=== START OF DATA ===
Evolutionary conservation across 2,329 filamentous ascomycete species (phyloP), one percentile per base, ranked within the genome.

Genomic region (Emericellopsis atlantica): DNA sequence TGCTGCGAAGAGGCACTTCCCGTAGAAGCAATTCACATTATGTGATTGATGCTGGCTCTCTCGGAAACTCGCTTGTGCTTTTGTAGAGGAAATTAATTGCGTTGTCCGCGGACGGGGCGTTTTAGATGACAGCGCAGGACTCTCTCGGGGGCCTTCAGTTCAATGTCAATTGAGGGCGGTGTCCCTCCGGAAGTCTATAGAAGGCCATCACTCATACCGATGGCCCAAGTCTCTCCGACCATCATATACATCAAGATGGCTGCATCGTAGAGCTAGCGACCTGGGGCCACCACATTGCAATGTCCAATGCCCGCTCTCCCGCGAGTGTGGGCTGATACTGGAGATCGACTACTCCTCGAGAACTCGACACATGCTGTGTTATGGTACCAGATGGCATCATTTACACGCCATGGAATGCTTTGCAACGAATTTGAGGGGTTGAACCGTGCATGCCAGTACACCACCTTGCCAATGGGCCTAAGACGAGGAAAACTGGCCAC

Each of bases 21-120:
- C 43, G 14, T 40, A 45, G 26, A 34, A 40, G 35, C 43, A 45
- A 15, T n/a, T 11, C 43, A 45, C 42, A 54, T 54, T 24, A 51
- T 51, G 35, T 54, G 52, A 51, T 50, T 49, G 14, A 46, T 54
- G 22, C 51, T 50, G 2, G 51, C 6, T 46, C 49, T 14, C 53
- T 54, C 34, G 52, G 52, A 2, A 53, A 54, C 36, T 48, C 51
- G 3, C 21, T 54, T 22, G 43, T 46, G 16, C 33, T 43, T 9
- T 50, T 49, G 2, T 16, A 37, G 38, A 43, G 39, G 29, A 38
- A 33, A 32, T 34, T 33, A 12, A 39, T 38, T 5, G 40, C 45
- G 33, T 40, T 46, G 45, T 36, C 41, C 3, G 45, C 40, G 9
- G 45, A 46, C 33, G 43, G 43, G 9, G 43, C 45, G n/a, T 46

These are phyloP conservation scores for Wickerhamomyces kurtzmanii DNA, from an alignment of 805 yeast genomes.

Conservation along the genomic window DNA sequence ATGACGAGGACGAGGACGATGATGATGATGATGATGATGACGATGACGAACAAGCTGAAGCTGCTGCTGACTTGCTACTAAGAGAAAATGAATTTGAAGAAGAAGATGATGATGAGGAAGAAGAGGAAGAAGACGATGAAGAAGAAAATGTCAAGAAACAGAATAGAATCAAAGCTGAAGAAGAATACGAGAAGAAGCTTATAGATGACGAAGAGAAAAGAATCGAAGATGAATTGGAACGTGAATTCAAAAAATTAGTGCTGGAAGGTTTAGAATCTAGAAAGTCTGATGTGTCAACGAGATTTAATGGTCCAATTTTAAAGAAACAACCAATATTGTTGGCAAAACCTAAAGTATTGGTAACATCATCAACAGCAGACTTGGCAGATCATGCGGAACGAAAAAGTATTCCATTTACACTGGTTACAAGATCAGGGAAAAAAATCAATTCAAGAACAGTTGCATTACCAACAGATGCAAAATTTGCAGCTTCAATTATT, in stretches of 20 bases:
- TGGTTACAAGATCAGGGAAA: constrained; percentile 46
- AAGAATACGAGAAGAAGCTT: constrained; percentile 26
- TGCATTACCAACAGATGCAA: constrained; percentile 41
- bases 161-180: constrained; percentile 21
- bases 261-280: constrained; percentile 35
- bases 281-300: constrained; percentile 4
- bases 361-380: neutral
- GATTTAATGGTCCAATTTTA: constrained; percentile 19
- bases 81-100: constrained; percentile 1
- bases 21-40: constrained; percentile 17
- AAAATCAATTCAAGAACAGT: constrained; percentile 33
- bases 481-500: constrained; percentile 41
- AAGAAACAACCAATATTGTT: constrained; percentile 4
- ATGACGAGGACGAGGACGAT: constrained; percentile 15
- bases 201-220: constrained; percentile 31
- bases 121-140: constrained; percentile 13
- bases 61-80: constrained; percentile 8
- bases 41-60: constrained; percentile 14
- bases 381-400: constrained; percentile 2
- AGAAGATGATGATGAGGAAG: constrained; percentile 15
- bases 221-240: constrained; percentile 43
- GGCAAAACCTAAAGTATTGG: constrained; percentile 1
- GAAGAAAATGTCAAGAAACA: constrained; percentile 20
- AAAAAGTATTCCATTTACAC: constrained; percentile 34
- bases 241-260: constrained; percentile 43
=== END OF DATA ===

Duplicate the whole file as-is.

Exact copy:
Evolutionary conservation across 2,329 filamentous ascomycete species (phyloP), one percentile per base, ranked within the genome.

Genomic region (Emericellopsis atlantica): DNA sequence TGCTGCGAAGAGGCACTTCCCGTAGAAGCAATTCACATTATGTGATTGATGCTGGCTCTCTCGGAAACTCGCTTGTGCTTTTGTAGAGGAAATTAATTGCGTTGTCCGCGGACGGGGCGTTTTAGATGACAGCGCAGGACTCTCTCGGGGGCCTTCAGTTCAATGTCAATTGAGGGCGGTGTCCCTCCGGAAGTCTATAGAAGGCCATCACTCATACCGATGGCCCAAGTCTCTCCGACCATCATATACATCAAGATGGCTGCATCGTAGAGCTAGCGACCTGGGGCCACCACATTGCAATGTCCAATGCCCGCTCTCCCGCGAGTGTGGGCTGATACTGGAGATCGACTACTCCTCGAGAACTCGACACATGCTGTGTTATGGTACCAGATGGCATCATTTACACGCCATGGAATGCTTTGCAACGAATTTGAGGGGTTGAACCGTGCATGCCAGTACACCACCTTGCCAATGGGCCTAAGACGAGGAAAACTGGCCAC

Each of bases 21-120:
- C 43, G 14, T 40, A 45, G 26, A 34, A 40, G 35, C 43, A 45
- A 15, T n/a, T 11, C 43, A 45, C 42, A 54, T 54, T 24, A 51
- T 51, G 35, T 54, G 52, A 51, T 50, T 49, G 14, A 46, T 54
- G 22, C 51, T 50, G 2, G 51, C 6, T 46, C 49, T 14, C 53
- T 54, C 34, G 52, G 52, A 2, A 53, A 54, C 36, T 48, C 51
- G 3, C 21, T 54, T 22, G 43, T 46, G 16, C 33, T 43, T 9
- T 50, T 49, G 2, T 16, A 37, G 38, A 43, G 39, G 29, A 38
- A 33, A 32, T 34, T 33, A 12, A 39, T 38, T 5, G 40, C 45
- G 33, T 40, T 46, G 45, T 36, C 41, C 3, G 45, C 40, G 9
- G 45, A 46, C 33, G 43, G 43, G 9, G 43, C 45, G n/a, T 46

These are phyloP conservation scores for Wickerhamomyces kurtzmanii DNA, from an alignment of 805 yeast genomes.

Conservation along the genomic window DNA sequence ATGACGAGGACGAGGACGATGATGATGATGATGATGATGACGATGACGAACAAGCTGAAGCTGCTGCTGACTTGCTACTAAGAGAAAATGAATTTGAAGAAGAAGATGATGATGAGGAAGAAGAGGAAGAAGACGATGAAGAAGAAAATGTCAAGAAACAGAATAGAATCAAAGCTGAAGAAGAATACGAGAAGAAGCTTATAGATGACGAAGAGAAAAGAATCGAAGATGAATTGGAACGTGAATTCAAAAAATTAGTGCTGGAAGGTTTAGAATCTAGAAAGTCTGATGTGTCAACGAGATTTAATGGTCCAATTTTAAAGAAACAACCAATATTGTTGGCAAAACCTAAAGTATTGGTAACATCATCAACAGCAGACTTGGCAGATCATGCGGAACGAAAAAGTATTCCATTTACACTGGTTACAAGATCAGGGAAAAAAATCAATTCAAGAACAGTTGCATTACCAACAGATGCAAAATTTGCAGCTTCAATTATT, in stretches of 20 bases:
- TGGTTACAAGATCAGGGAAA: constrained; percentile 46
- AAGAATACGAGAAGAAGCTT: constrained; percentile 26
- TGCATTACCAACAGATGCAA: constrained; percentile 41
- bases 161-180: constrained; percentile 21
- bases 261-280: constrained; percentile 35
- bases 281-300: constrained; percentile 4
- bases 361-380: neutral
- GATTTAATGGTCCAATTTTA: constrained; percentile 19
- bases 81-100: constrained; percentile 1
- bases 21-40: constrained; percentile 17
- AAAATCAATTCAAGAACAGT: constrained; percentile 33
- bases 481-500: constrained; percentile 41
- AAGAAACAACCAATATTGTT: constrained; percentile 4
- ATGACGAGGACGAGGACGAT: constrained; percentile 15
- bases 201-220: constrained; percentile 31
- bases 121-140: constrained; percentile 13
- bases 61-80: constrained; percentile 8
- bases 41-60: constrained; percentile 14
- bases 381-400: constrained; percentile 2
- AGAAGATGATGATGAGGAAG: constrained; percentile 15
- bases 221-240: constrained; percentile 43
- GGCAAAACCTAAAGTATTGG: constrained; percentile 1
- GAAGAAAATGTCAAGAAACA: constrained; percentile 20
- AAAAAGTATTCCATTTACAC: constrained; percentile 34
- bases 241-260: constrained; percentile 43